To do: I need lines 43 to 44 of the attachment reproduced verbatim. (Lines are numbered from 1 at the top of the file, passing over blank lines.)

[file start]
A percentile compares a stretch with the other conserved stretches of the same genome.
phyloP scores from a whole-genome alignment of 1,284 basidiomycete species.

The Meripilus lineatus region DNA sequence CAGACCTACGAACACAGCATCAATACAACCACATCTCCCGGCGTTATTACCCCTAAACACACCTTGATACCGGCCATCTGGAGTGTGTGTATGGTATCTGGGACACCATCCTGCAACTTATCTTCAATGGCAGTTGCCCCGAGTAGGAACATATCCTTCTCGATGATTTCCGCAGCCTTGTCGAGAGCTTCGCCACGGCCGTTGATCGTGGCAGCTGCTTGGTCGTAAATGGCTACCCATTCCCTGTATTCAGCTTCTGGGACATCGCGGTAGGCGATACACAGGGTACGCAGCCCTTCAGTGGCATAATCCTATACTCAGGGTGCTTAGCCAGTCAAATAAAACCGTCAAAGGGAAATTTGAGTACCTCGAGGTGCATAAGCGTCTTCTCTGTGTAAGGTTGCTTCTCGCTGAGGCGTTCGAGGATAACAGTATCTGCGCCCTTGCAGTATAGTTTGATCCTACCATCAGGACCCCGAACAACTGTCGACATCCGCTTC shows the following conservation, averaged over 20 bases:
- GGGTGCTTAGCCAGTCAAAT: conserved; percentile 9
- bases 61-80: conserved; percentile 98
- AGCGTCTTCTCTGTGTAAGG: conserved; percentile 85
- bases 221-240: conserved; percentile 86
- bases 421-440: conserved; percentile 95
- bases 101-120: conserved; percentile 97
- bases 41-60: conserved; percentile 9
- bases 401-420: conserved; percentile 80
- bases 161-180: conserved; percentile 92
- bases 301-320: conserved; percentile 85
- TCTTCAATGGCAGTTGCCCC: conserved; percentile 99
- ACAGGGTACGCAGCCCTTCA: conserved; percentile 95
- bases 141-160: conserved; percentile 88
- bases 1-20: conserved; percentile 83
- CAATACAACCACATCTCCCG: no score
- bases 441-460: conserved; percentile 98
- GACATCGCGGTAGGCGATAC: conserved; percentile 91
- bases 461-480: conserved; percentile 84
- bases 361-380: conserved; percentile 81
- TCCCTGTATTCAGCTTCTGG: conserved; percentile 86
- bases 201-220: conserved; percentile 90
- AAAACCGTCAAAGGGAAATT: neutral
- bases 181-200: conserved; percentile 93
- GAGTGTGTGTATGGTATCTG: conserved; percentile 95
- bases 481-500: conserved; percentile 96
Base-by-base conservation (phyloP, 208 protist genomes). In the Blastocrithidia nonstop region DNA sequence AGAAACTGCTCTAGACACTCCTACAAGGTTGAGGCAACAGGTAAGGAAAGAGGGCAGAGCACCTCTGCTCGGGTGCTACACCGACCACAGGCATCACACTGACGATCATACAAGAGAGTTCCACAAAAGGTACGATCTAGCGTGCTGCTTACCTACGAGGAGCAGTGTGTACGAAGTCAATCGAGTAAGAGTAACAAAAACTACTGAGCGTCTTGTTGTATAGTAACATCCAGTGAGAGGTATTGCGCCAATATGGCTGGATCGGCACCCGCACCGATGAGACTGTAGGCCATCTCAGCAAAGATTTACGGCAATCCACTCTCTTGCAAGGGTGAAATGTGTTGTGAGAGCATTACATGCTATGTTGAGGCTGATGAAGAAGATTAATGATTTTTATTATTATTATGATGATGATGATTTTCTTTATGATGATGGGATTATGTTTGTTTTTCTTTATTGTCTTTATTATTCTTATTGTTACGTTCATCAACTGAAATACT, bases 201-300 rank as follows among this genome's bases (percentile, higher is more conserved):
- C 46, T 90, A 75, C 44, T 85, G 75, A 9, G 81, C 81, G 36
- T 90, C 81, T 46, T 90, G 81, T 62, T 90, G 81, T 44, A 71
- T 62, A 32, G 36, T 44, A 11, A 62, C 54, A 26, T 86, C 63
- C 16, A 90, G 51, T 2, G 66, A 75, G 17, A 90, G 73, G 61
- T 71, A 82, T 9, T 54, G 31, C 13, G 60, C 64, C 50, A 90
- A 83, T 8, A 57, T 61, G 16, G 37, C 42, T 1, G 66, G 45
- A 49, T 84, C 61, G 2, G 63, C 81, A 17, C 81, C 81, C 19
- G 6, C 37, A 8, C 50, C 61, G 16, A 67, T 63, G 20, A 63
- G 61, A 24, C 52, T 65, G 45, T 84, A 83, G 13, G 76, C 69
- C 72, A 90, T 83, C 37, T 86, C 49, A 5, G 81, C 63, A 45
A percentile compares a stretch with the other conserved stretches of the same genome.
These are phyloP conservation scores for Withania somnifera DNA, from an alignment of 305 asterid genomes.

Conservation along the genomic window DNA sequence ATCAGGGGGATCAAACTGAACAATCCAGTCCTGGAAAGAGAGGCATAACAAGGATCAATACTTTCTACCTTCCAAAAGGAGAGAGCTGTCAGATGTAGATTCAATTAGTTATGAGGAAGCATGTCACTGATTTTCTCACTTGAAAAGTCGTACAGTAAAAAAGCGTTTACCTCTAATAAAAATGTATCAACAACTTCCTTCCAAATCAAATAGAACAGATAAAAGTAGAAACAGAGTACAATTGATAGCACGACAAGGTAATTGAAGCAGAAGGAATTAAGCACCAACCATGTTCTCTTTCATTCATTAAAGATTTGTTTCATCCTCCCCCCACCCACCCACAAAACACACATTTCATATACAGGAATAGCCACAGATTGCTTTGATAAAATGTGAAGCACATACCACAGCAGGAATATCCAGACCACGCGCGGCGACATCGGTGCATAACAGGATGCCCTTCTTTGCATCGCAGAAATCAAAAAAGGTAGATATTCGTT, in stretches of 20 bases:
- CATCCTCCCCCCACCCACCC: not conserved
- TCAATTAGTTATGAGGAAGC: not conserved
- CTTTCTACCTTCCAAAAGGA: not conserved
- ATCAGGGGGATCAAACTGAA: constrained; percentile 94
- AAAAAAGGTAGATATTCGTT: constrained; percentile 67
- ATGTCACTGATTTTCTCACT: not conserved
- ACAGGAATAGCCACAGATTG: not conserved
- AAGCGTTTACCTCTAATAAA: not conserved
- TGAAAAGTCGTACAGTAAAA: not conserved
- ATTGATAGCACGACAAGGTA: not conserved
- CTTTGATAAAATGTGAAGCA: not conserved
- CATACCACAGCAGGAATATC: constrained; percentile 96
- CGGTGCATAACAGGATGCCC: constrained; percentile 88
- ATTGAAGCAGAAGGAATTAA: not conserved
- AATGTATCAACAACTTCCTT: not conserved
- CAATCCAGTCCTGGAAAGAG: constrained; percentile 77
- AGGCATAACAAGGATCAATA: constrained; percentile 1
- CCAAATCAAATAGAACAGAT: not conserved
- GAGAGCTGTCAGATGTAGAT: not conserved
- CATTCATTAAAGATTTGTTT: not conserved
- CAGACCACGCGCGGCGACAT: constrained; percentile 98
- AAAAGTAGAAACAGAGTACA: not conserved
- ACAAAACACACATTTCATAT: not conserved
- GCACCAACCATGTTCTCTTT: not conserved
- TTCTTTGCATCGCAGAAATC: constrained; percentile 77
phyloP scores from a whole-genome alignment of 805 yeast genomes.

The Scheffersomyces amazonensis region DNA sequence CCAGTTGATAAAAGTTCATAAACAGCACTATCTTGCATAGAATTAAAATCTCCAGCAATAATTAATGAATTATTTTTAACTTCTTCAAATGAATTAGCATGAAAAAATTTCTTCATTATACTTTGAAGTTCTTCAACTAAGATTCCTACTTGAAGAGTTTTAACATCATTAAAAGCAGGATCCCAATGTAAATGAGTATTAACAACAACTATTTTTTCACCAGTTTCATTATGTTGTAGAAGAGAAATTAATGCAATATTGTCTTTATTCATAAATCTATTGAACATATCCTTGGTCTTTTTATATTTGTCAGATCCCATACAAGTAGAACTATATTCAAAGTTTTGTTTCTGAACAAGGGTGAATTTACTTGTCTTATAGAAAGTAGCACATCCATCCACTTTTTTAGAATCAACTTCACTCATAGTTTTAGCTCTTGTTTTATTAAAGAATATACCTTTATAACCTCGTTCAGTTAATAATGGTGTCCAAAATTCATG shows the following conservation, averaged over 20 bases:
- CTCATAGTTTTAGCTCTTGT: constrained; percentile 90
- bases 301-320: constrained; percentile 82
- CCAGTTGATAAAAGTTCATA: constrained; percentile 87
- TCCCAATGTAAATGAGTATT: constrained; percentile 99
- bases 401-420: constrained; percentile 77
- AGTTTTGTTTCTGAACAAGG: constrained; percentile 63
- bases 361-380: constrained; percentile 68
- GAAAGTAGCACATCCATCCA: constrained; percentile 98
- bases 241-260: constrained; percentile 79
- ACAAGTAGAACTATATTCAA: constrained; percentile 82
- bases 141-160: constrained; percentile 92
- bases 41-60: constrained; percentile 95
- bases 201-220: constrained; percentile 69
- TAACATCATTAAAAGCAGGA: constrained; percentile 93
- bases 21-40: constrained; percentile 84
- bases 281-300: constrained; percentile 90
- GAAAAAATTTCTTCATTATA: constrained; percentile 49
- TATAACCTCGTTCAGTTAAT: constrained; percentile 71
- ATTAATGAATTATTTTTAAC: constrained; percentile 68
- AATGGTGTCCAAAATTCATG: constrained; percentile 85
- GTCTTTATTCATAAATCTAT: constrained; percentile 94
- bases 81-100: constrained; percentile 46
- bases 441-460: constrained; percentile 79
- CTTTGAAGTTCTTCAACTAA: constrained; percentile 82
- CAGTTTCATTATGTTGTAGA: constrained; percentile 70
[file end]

- CATCCTCCCCCCACCCACCC: not conserved
- TCAATTAGTTATGAGGAAGC: not conserved